This dictionary has both the Oxford Dictionary and the Oxford Learners Dictionary – which is very useful. The Learner’s Dictionary explains things like this.

See it says: “You can use absolutely, totally or almost with unique in this meaning.”
“You can use more, very etc” with unique in this meaning.”

And my final tip. This is very useful – so ichi man en (10,000 yen) please.

There is one word which is in both of these boxes that is really. So if you’re confused, just use really for everything. No worries.



STICK NEWS

Kia ora, this is Stick News. A high school student in New Zealand received his national examination paper back last week with the words “you useless sack of poo” written on it. An investigation into who wrote the comment is now underway.

Last week high school students in New Zealand got their national exam papers back.
A 17-year-old Christchurch student opened the envelope to find “you useless sack of poo” written on one of his papers in blue felt pen.
One of his classmates had "Good one dick!!" written on his paper.
New Zealand post delivers the papers to the students. They suspect one of their temporary staff may be to blame.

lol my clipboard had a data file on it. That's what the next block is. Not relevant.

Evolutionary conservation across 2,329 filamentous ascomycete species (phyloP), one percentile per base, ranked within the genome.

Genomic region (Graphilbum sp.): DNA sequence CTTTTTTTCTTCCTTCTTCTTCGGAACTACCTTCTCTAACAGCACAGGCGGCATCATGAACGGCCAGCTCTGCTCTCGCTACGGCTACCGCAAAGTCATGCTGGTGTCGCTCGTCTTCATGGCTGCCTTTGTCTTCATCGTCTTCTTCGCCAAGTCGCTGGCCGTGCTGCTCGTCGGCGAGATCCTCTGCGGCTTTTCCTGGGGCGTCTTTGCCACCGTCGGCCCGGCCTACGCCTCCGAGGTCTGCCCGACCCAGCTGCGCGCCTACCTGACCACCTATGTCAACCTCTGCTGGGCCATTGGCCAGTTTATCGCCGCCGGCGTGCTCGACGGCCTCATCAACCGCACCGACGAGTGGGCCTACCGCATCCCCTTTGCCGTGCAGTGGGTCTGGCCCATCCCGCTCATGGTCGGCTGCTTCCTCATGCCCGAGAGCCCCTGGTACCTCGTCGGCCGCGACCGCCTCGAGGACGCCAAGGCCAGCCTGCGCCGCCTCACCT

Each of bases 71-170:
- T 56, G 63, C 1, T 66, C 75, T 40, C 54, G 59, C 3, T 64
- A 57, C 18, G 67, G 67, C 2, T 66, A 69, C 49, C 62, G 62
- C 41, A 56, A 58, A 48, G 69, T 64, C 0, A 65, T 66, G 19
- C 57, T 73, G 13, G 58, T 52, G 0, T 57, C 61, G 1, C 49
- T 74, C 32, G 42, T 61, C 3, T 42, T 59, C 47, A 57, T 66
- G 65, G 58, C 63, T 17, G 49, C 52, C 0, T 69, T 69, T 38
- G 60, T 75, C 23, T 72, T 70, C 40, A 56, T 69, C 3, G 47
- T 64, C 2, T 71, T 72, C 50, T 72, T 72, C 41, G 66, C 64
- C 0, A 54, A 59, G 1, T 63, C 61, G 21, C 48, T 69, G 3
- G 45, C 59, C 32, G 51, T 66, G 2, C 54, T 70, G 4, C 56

An investigation is under way.


And that was Stick News for Monday the 29th of January.
Kia Ora.



the snow report

I noticed some mysterious things in the snow today. At first I thought it might have been aliens.



conversations with sarah
#163 Why did they stop teaching it?

Step 1: Repeat Takeshi’s lines.
Step 2: Read Takeshi’s lines and talk to Sarah.

Sarah I think there are a lot of people in New Zealand who don’t know what an adjective or adverb is?

Takeshi Really? Why?

Sarah My generation didn’t really study English grammar. My parents’ generation did though.

Takeshi Why did they stop teaching it?

Sarah I don’t know. I guess somebody decided that it wasn’t important to learn.

Takeshi When did you study English grammar?

Sarah I studied French at high school and we had to study English grammar before we could understand French grammar.